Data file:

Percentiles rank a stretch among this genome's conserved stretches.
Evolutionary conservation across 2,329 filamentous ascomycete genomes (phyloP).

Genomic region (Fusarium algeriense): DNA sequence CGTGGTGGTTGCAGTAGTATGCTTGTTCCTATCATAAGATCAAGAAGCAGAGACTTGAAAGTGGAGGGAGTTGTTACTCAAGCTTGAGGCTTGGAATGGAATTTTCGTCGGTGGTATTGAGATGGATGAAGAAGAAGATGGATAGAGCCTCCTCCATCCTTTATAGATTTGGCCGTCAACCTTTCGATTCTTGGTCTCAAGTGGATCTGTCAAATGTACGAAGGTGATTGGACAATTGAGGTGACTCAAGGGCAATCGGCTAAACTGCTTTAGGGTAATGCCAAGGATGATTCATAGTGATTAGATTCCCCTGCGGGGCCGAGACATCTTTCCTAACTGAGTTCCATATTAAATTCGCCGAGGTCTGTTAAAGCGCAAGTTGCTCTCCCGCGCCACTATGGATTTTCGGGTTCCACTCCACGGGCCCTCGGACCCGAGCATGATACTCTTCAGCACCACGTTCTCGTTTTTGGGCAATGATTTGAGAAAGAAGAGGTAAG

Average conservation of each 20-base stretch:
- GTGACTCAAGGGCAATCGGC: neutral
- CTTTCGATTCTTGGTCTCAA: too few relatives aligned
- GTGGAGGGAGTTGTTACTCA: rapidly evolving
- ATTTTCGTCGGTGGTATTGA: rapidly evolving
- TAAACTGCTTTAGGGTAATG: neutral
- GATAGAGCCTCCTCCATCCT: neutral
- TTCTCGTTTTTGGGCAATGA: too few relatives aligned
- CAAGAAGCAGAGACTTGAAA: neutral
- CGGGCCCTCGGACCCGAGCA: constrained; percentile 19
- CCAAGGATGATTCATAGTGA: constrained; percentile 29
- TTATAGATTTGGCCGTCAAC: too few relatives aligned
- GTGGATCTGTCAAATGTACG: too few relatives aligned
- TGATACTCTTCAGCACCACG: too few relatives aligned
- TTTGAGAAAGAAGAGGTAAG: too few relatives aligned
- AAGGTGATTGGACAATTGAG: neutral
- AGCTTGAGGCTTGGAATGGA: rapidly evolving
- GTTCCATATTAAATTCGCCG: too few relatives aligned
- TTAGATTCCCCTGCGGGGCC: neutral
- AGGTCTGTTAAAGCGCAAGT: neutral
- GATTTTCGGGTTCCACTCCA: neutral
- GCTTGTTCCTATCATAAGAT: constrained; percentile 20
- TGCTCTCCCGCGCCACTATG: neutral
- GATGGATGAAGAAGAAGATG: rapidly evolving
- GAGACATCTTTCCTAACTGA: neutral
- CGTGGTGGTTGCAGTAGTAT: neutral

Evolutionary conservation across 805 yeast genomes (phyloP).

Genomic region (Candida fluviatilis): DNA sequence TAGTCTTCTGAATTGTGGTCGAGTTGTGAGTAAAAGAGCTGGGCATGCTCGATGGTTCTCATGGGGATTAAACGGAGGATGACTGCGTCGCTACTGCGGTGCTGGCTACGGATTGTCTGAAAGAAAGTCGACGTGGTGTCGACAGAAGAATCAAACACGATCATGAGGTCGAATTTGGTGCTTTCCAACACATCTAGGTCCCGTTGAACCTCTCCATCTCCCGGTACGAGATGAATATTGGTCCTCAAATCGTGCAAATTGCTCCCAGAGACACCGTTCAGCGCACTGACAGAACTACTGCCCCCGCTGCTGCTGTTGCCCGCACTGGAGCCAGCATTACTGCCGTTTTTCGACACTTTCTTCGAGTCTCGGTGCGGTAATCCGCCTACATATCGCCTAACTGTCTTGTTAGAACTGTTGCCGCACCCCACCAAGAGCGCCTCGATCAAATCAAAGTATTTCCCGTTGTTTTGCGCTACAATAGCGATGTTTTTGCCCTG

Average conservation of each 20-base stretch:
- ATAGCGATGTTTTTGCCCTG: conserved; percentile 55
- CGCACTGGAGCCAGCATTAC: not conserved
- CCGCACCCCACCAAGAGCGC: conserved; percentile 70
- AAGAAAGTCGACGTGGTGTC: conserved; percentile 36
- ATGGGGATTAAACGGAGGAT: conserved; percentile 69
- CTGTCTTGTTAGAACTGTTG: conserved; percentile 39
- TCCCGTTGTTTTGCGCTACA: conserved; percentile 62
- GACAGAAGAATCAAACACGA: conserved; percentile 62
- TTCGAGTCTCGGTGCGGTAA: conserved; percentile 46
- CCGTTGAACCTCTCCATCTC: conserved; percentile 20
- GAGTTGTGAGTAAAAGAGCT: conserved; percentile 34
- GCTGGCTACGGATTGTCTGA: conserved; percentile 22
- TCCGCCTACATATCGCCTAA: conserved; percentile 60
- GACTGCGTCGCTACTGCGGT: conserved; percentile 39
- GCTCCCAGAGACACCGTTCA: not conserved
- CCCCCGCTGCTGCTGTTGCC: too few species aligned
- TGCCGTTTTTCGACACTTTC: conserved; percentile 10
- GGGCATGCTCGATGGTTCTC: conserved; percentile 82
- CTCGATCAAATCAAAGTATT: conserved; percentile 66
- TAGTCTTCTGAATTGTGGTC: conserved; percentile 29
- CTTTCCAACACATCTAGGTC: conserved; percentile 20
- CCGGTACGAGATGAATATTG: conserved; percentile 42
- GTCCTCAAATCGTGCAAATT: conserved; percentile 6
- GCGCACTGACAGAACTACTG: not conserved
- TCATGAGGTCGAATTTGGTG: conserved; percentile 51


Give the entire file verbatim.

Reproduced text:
Percentiles rank a stretch among this genome's conserved stretches.
Evolutionary conservation across 2,329 filamentous ascomycete genomes (phyloP).

Genomic region (Fusarium algeriense): DNA sequence CGTGGTGGTTGCAGTAGTATGCTTGTTCCTATCATAAGATCAAGAAGCAGAGACTTGAAAGTGGAGGGAGTTGTTACTCAAGCTTGAGGCTTGGAATGGAATTTTCGTCGGTGGTATTGAGATGGATGAAGAAGAAGATGGATAGAGCCTCCTCCATCCTTTATAGATTTGGCCGTCAACCTTTCGATTCTTGGTCTCAAGTGGATCTGTCAAATGTACGAAGGTGATTGGACAATTGAGGTGACTCAAGGGCAATCGGCTAAACTGCTTTAGGGTAATGCCAAGGATGATTCATAGTGATTAGATTCCCCTGCGGGGCCGAGACATCTTTCCTAACTGAGTTCCATATTAAATTCGCCGAGGTCTGTTAAAGCGCAAGTTGCTCTCCCGCGCCACTATGGATTTTCGGGTTCCACTCCACGGGCCCTCGGACCCGAGCATGATACTCTTCAGCACCACGTTCTCGTTTTTGGGCAATGATTTGAGAAAGAAGAGGTAAG

Average conservation of each 20-base stretch:
- GTGACTCAAGGGCAATCGGC: neutral
- CTTTCGATTCTTGGTCTCAA: too few relatives aligned
- GTGGAGGGAGTTGTTACTCA: rapidly evolving
- ATTTTCGTCGGTGGTATTGA: rapidly evolving
- TAAACTGCTTTAGGGTAATG: neutral
- GATAGAGCCTCCTCCATCCT: neutral
- TTCTCGTTTTTGGGCAATGA: too few relatives aligned
- CAAGAAGCAGAGACTTGAAA: neutral
- CGGGCCCTCGGACCCGAGCA: constrained; percentile 19
- CCAAGGATGATTCATAGTGA: constrained; percentile 29
- TTATAGATTTGGCCGTCAAC: too few relatives aligned
- GTGGATCTGTCAAATGTACG: too few relatives aligned
- TGATACTCTTCAGCACCACG: too few relatives aligned
- TTTGAGAAAGAAGAGGTAAG: too few relatives aligned
- AAGGTGATTGGACAATTGAG: neutral
- AGCTTGAGGCTTGGAATGGA: rapidly evolving
- GTTCCATATTAAATTCGCCG: too few relatives aligned
- TTAGATTCCCCTGCGGGGCC: neutral
- AGGTCTGTTAAAGCGCAAGT: neutral
- GATTTTCGGGTTCCACTCCA: neutral
- GCTTGTTCCTATCATAAGAT: constrained; percentile 20
- TGCTCTCCCGCGCCACTATG: neutral
- GATGGATGAAGAAGAAGATG: rapidly evolving
- GAGACATCTTTCCTAACTGA: neutral
- CGTGGTGGTTGCAGTAGTAT: neutral

Evolutionary conservation across 805 yeast genomes (phyloP).

Genomic region (Candida fluviatilis): DNA sequence TAGTCTTCTGAATTGTGGTCGAGTTGTGAGTAAAAGAGCTGGGCATGCTCGATGGTTCTCATGGGGATTAAACGGAGGATGACTGCGTCGCTACTGCGGTGCTGGCTACGGATTGTCTGAAAGAAAGTCGACGTGGTGTCGACAGAAGAATCAAACACGATCATGAGGTCGAATTTGGTGCTTTCCAACACATCTAGGTCCCGTTGAACCTCTCCATCTCCCGGTACGAGATGAATATTGGTCCTCAAATCGTGCAAATTGCTCCCAGAGACACCGTTCAGCGCACTGACAGAACTACTGCCCCCGCTGCTGCTGTTGCCCGCACTGGAGCCAGCATTACTGCCGTTTTTCGACACTTTCTTCGAGTCTCGGTGCGGTAATCCGCCTACATATCGCCTAACTGTCTTGTTAGAACTGTTGCCGCACCCCACCAAGAGCGCCTCGATCAAATCAAAGTATTTCCCGTTGTTTTGCGCTACAATAGCGATGTTTTTGCCCTG

Average conservation of each 20-base stretch:
- ATAGCGATGTTTTTGCCCTG: conserved; percentile 55
- CGCACTGGAGCCAGCATTAC: not conserved
- CCGCACCCCACCAAGAGCGC: conserved; percentile 70
- AAGAAAGTCGACGTGGTGTC: conserved; percentile 36
- ATGGGGATTAAACGGAGGAT: conserved; percentile 69
- CTGTCTTGTTAGAACTGTTG: conserved; percentile 39
- TCCCGTTGTTTTGCGCTACA: conserved; percentile 62
- GACAGAAGAATCAAACACGA: conserved; percentile 62
- TTCGAGTCTCGGTGCGGTAA: conserved; percentile 46
- CCGTTGAACCTCTCCATCTC: conserved; percentile 20
- GAGTTGTGAGTAAAAGAGCT: conserved; percentile 34
- GCTGGCTACGGATTGTCTGA: conserved; percentile 22
- TCCGCCTACATATCGCCTAA: conserved; percentile 60
- GACTGCGTCGCTACTGCGGT: conserved; percentile 39
- GCTCCCAGAGACACCGTTCA: not conserved
- CCCCCGCTGCTGCTGTTGCC: too few species aligned
- TGCCGTTTTTCGACACTTTC: conserved; percentile 10
- GGGCATGCTCGATGGTTCTC: conserved; percentile 82
- CTCGATCAAATCAAAGTATT: conserved; percentile 66
- TAGTCTTCTGAATTGTGGTC: conserved; percentile 29
- CTTTCCAACACATCTAGGTC: conserved; percentile 20
- CCGGTACGAGATGAATATTG: conserved; percentile 42
- GTCCTCAAATCGTGCAAATT: conserved; percentile 6
- GCGCACTGACAGAACTACTG: not conserved
- TCATGAGGTCGAATTTGGTG: conserved; percentile 51